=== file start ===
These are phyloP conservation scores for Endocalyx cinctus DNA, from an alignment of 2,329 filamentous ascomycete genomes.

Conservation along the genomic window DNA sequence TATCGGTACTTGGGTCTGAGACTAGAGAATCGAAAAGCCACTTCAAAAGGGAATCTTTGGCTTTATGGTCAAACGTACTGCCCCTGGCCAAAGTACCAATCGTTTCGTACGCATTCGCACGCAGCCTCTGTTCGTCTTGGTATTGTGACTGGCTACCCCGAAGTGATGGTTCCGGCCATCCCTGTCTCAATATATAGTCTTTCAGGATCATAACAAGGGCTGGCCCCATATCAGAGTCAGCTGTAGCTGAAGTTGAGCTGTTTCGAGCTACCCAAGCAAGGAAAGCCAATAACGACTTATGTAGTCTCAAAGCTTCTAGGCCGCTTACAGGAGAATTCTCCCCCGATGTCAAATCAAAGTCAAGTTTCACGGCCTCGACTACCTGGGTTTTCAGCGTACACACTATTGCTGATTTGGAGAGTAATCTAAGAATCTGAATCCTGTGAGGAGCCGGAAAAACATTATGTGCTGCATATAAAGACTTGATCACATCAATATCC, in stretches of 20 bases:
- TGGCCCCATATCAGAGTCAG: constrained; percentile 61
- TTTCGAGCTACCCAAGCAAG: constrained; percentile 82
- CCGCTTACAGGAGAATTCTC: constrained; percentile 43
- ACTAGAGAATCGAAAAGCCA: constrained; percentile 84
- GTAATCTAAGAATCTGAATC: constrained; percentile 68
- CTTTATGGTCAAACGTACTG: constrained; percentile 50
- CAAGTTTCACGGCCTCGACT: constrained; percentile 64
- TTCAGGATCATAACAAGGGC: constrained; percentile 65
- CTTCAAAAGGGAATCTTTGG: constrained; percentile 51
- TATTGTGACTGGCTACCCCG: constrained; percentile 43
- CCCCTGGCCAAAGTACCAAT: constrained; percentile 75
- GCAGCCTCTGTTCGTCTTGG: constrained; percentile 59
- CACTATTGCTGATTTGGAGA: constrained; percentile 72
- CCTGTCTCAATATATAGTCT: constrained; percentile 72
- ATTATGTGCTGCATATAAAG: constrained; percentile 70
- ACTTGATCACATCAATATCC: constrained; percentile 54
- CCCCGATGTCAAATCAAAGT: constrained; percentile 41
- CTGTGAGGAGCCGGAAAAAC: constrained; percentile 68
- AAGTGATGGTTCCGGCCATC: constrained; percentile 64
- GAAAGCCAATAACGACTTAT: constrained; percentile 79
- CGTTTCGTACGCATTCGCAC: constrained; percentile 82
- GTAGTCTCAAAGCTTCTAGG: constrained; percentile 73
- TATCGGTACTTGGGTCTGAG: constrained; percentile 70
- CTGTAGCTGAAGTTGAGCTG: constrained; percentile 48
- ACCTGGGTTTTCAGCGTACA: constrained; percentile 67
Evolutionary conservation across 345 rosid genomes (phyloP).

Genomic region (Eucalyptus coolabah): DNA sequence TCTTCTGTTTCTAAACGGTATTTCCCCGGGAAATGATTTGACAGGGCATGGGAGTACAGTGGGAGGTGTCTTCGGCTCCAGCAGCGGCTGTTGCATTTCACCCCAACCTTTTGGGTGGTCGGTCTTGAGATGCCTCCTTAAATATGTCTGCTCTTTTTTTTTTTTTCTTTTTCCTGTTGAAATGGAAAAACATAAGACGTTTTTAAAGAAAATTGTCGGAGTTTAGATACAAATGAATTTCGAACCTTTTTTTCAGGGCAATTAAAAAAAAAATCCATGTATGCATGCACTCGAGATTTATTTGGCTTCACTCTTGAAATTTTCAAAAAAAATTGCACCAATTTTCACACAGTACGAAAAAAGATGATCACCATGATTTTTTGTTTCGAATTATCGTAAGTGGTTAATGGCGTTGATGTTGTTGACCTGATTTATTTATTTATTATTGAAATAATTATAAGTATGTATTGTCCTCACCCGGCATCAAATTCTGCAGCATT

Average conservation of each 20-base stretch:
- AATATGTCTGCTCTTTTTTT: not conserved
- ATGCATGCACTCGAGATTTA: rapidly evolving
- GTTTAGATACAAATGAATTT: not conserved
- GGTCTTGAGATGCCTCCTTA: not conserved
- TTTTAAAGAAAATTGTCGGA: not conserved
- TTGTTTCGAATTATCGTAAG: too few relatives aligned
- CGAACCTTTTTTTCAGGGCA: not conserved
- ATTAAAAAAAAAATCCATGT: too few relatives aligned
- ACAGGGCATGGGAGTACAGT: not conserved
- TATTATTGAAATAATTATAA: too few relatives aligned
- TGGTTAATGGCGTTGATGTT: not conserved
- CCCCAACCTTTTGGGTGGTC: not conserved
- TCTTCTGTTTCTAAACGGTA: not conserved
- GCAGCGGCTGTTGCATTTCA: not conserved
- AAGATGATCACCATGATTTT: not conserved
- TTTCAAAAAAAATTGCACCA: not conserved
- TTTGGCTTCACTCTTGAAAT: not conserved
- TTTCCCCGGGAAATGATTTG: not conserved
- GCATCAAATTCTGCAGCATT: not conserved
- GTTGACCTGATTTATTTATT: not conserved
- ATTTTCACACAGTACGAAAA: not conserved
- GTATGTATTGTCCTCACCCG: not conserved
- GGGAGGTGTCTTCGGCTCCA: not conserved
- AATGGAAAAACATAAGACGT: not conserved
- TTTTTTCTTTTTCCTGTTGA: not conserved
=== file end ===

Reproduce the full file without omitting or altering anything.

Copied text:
These are phyloP conservation scores for Endocalyx cinctus DNA, from an alignment of 2,329 filamentous ascomycete genomes.

Conservation along the genomic window DNA sequence TATCGGTACTTGGGTCTGAGACTAGAGAATCGAAAAGCCACTTCAAAAGGGAATCTTTGGCTTTATGGTCAAACGTACTGCCCCTGGCCAAAGTACCAATCGTTTCGTACGCATTCGCACGCAGCCTCTGTTCGTCTTGGTATTGTGACTGGCTACCCCGAAGTGATGGTTCCGGCCATCCCTGTCTCAATATATAGTCTTTCAGGATCATAACAAGGGCTGGCCCCATATCAGAGTCAGCTGTAGCTGAAGTTGAGCTGTTTCGAGCTACCCAAGCAAGGAAAGCCAATAACGACTTATGTAGTCTCAAAGCTTCTAGGCCGCTTACAGGAGAATTCTCCCCCGATGTCAAATCAAAGTCAAGTTTCACGGCCTCGACTACCTGGGTTTTCAGCGTACACACTATTGCTGATTTGGAGAGTAATCTAAGAATCTGAATCCTGTGAGGAGCCGGAAAAACATTATGTGCTGCATATAAAGACTTGATCACATCAATATCC, in stretches of 20 bases:
- TGGCCCCATATCAGAGTCAG: constrained; percentile 61
- TTTCGAGCTACCCAAGCAAG: constrained; percentile 82
- CCGCTTACAGGAGAATTCTC: constrained; percentile 43
- ACTAGAGAATCGAAAAGCCA: constrained; percentile 84
- GTAATCTAAGAATCTGAATC: constrained; percentile 68
- CTTTATGGTCAAACGTACTG: constrained; percentile 50
- CAAGTTTCACGGCCTCGACT: constrained; percentile 64
- TTCAGGATCATAACAAGGGC: constrained; percentile 65
- CTTCAAAAGGGAATCTTTGG: constrained; percentile 51
- TATTGTGACTGGCTACCCCG: constrained; percentile 43
- CCCCTGGCCAAAGTACCAAT: constrained; percentile 75
- GCAGCCTCTGTTCGTCTTGG: constrained; percentile 59
- CACTATTGCTGATTTGGAGA: constrained; percentile 72
- CCTGTCTCAATATATAGTCT: constrained; percentile 72
- ATTATGTGCTGCATATAAAG: constrained; percentile 70
- ACTTGATCACATCAATATCC: constrained; percentile 54
- CCCCGATGTCAAATCAAAGT: constrained; percentile 41
- CTGTGAGGAGCCGGAAAAAC: constrained; percentile 68
- AAGTGATGGTTCCGGCCATC: constrained; percentile 64
- GAAAGCCAATAACGACTTAT: constrained; percentile 79
- CGTTTCGTACGCATTCGCAC: constrained; percentile 82
- GTAGTCTCAAAGCTTCTAGG: constrained; percentile 73
- TATCGGTACTTGGGTCTGAG: constrained; percentile 70
- CTGTAGCTGAAGTTGAGCTG: constrained; percentile 48
- ACCTGGGTTTTCAGCGTACA: constrained; percentile 67
Evolutionary conservation across 345 rosid genomes (phyloP).

Genomic region (Eucalyptus coolabah): DNA sequence TCTTCTGTTTCTAAACGGTATTTCCCCGGGAAATGATTTGACAGGGCATGGGAGTACAGTGGGAGGTGTCTTCGGCTCCAGCAGCGGCTGTTGCATTTCACCCCAACCTTTTGGGTGGTCGGTCTTGAGATGCCTCCTTAAATATGTCTGCTCTTTTTTTTTTTTTCTTTTTCCTGTTGAAATGGAAAAACATAAGACGTTTTTAAAGAAAATTGTCGGAGTTTAGATACAAATGAATTTCGAACCTTTTTTTCAGGGCAATTAAAAAAAAAATCCATGTATGCATGCACTCGAGATTTATTTGGCTTCACTCTTGAAATTTTCAAAAAAAATTGCACCAATTTTCACACAGTACGAAAAAAGATGATCACCATGATTTTTTGTTTCGAATTATCGTAAGTGGTTAATGGCGTTGATGTTGTTGACCTGATTTATTTATTTATTATTGAAATAATTATAAGTATGTATTGTCCTCACCCGGCATCAAATTCTGCAGCATT

Average conservation of each 20-base stretch:
- AATATGTCTGCTCTTTTTTT: not conserved
- ATGCATGCACTCGAGATTTA: rapidly evolving
- GTTTAGATACAAATGAATTT: not conserved
- GGTCTTGAGATGCCTCCTTA: not conserved
- TTTTAAAGAAAATTGTCGGA: not conserved
- TTGTTTCGAATTATCGTAAG: too few relatives aligned
- CGAACCTTTTTTTCAGGGCA: not conserved
- ATTAAAAAAAAAATCCATGT: too few relatives aligned
- ACAGGGCATGGGAGTACAGT: not conserved
- TATTATTGAAATAATTATAA: too few relatives aligned
- TGGTTAATGGCGTTGATGTT: not conserved
- CCCCAACCTTTTGGGTGGTC: not conserved
- TCTTCTGTTTCTAAACGGTA: not conserved
- GCAGCGGCTGTTGCATTTCA: not conserved
- AAGATGATCACCATGATTTT: not conserved
- TTTCAAAAAAAATTGCACCA: not conserved
- TTTGGCTTCACTCTTGAAAT: not conserved
- TTTCCCCGGGAAATGATTTG: not conserved
- GCATCAAATTCTGCAGCATT: not conserved
- GTTGACCTGATTTATTTATT: not conserved
- ATTTTCACACAGTACGAAAA: not conserved
- GTATGTATTGTCCTCACCCG: not conserved
- GGGAGGTGTCTTCGGCTCCA: not conserved
- AATGGAAAAACATAAGACGT: not conserved
- TTTTTTCTTTTTCCTGTTGA: not conserved